In February for this year, I spent the whole month talking about different kinds of thread.

I mentioned that Superior thread Company has a terrific newsletter and that you all should subscribe to it.

Here is a exert from this months newsletter that I thought was very useful information and I wanted to share it with you if you haven’t yet subscribed to this wonderful newsletter.

I love knowing how stuff is made and how it works, I bet you do to.


A perfect seam is the goal of every sewing project. Many factors must work together in harmony to obtain the desired result. The machine and proper needle must be in good condition, the thread must lie smoothly and evenly in the fabric, and the tension must be set properly to accommodate the thread type, size, and any differences in the top and bottom threads as well as fabric and batting type. We will assume the machine, needle, and tension settings are all OK and focus here on the importance of thread quality, and more specifically, cotton thread for piecing and quilting thread.
There is a very wide range in the quality of cotton threads. Quality is determined by two factors:
1. the quality of the raw material (cotton fibers), and
2. the methods of processing
Fiber Quality When piecing, the finer and smoother the thread, the better the seam will appear. Some piece with polyester because it is so smooth and free of lint. The risk of using poly is when ironing the seam and possibly melting the polyester thread.  Although it is fine to piece with polyester thread as long as you exercise caution when ironing, our preferred piecing thread is a #50 high quality cotton.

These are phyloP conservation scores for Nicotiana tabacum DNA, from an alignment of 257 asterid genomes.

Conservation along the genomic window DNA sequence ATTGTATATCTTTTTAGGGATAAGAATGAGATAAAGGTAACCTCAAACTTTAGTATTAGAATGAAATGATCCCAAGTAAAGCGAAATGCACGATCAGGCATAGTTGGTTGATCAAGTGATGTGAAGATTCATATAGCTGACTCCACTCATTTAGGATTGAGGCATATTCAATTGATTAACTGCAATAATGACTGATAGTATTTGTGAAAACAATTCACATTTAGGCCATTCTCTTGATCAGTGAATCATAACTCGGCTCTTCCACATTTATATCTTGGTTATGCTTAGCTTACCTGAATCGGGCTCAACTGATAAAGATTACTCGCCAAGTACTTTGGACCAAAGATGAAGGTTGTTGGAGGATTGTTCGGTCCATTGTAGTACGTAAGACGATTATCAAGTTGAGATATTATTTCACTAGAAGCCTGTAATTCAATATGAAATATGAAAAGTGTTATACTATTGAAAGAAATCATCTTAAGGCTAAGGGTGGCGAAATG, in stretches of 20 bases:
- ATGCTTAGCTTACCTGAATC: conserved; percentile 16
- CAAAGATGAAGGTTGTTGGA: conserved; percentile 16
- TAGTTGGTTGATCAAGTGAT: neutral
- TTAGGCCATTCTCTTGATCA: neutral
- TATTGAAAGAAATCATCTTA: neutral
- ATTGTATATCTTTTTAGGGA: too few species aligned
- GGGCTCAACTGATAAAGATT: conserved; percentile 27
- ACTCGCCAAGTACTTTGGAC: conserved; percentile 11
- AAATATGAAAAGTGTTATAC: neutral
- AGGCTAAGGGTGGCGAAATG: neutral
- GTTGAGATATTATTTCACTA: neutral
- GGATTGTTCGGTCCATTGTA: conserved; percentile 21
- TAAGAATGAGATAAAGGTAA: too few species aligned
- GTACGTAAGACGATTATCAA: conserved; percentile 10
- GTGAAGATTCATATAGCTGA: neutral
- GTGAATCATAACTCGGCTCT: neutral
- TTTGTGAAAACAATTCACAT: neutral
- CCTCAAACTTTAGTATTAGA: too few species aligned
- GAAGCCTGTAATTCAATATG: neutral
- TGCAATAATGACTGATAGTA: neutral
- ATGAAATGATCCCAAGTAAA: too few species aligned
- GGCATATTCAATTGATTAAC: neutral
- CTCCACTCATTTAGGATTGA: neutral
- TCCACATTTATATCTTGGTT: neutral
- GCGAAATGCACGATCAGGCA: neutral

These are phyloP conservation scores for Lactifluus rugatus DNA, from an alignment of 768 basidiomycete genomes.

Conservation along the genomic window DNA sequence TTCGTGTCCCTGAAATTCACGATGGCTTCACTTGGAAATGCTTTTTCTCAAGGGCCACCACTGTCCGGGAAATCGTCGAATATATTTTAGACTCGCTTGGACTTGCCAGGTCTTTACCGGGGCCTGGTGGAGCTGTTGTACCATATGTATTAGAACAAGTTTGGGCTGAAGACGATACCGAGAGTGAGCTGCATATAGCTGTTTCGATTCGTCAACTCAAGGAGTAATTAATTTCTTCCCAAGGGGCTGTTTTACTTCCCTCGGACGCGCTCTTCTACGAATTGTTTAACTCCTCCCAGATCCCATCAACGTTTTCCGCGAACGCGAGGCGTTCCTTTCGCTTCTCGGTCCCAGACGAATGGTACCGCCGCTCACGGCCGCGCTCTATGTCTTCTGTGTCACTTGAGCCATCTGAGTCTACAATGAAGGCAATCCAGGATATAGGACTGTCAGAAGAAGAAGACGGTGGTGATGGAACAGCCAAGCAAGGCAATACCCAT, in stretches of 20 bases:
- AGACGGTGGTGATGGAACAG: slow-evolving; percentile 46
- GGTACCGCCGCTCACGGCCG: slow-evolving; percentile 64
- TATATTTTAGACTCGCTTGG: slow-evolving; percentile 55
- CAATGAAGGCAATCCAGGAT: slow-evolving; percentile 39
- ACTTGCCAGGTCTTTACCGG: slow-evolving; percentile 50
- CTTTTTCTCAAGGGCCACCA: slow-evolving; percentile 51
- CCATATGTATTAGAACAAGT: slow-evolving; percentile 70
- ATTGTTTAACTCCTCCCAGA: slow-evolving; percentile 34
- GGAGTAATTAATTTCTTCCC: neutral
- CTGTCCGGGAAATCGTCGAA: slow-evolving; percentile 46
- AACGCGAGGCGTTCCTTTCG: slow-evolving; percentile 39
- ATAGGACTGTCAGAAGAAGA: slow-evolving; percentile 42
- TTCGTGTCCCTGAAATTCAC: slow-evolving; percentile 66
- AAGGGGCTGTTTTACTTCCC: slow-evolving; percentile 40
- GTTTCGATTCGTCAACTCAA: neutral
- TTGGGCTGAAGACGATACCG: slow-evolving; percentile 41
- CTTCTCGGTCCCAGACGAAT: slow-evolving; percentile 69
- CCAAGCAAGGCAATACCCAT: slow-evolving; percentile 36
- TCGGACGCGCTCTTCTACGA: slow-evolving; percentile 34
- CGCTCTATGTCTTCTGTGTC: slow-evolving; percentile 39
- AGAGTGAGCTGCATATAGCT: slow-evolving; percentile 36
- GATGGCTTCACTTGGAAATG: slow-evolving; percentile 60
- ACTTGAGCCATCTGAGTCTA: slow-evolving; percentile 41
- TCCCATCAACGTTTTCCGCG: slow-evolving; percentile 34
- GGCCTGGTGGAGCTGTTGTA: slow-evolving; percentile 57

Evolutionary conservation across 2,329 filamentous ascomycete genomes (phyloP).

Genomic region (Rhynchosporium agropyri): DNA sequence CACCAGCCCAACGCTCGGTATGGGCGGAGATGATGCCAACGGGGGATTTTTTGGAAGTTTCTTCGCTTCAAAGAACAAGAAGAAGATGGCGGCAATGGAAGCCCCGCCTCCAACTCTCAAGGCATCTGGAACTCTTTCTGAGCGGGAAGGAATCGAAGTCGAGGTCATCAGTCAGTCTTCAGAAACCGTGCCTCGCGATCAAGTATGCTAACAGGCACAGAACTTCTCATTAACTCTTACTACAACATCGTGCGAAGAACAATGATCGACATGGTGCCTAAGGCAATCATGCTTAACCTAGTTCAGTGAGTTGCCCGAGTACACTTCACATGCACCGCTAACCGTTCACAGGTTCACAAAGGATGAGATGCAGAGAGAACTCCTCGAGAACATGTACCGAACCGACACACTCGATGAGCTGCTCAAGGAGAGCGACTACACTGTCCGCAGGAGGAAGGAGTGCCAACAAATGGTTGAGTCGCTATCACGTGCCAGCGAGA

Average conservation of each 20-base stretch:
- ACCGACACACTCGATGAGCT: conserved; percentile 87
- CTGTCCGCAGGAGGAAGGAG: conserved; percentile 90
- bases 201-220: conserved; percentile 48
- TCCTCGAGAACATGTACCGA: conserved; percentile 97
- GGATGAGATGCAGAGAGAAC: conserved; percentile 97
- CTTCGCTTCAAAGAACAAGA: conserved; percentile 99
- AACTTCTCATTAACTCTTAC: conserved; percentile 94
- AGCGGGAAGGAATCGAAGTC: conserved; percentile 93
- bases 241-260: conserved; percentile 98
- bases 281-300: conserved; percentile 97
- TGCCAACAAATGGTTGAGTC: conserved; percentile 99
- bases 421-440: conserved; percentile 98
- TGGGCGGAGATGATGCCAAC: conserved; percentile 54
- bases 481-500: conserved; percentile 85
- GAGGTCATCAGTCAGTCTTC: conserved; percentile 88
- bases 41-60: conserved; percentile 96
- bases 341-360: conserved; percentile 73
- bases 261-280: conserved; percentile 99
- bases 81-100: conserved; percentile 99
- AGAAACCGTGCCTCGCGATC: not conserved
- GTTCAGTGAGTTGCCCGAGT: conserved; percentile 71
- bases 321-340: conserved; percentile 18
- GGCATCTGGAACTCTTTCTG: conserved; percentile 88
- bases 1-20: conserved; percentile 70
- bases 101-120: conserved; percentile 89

Hold up some cotton piecing thread to the light and examine a few yards of it. If the thread is very fuzzy, or has slubs (clumps of excess lint spun into the thread), or is not consistently smooth, it is not a high quality thread. A low quality thread will produce a bulky and uneven seam.  It will also create a lot of lint in your machine.
On the opposite extreme, if the cotton thread is slick with absolutely no fuzz, that is also not a good thing if you will use it in a machine. The only way a cotton thread can be totally free of fuzz is if it is waxed or glazed with a coating to cover the fuzz. If cotton thread has a hard and shiny coating or wire-like stiffness, it is a glazed thread. Some coated cotton threads are labeled ‘glazed’ or ‘coated’ but unfortunately, most coated cotton threads are not labeled as such so it is up to us to know what to look for. Glazed cotton threads are intended for hand work only and are not recommended for any type of machine sewing. The glazed coating will rub off in the tension disk area and will gum up the machine. If you can see fuzz on the cotton thread, it is not a glazed thread. Non-glazed cotton threads are fine for both machine and hand work.
The higher grade the cotton, the smoother the thread and the lower the amount of fuzz. Cotton is classified by the length of the staple, or fiber. Labels on most cotton threads do not specify the staple classification because the majority of cotton thread is regular, or short staple cotton, and that is nothing to brag about on the label.
Low quality cotton  If there is no mention of staple length on the label, it is probably a short staple cotton. The cotton fibers are approx. 1.1 inches long.  A low grade cotton thread that is not consistently smooth and has excess lint will not create the best seam. The slubs and excess fuzz in the thread will create lumps in the seam. The slubs also get snagged in the tension disk and in the eye of the needle resulting in lint and thread breakage.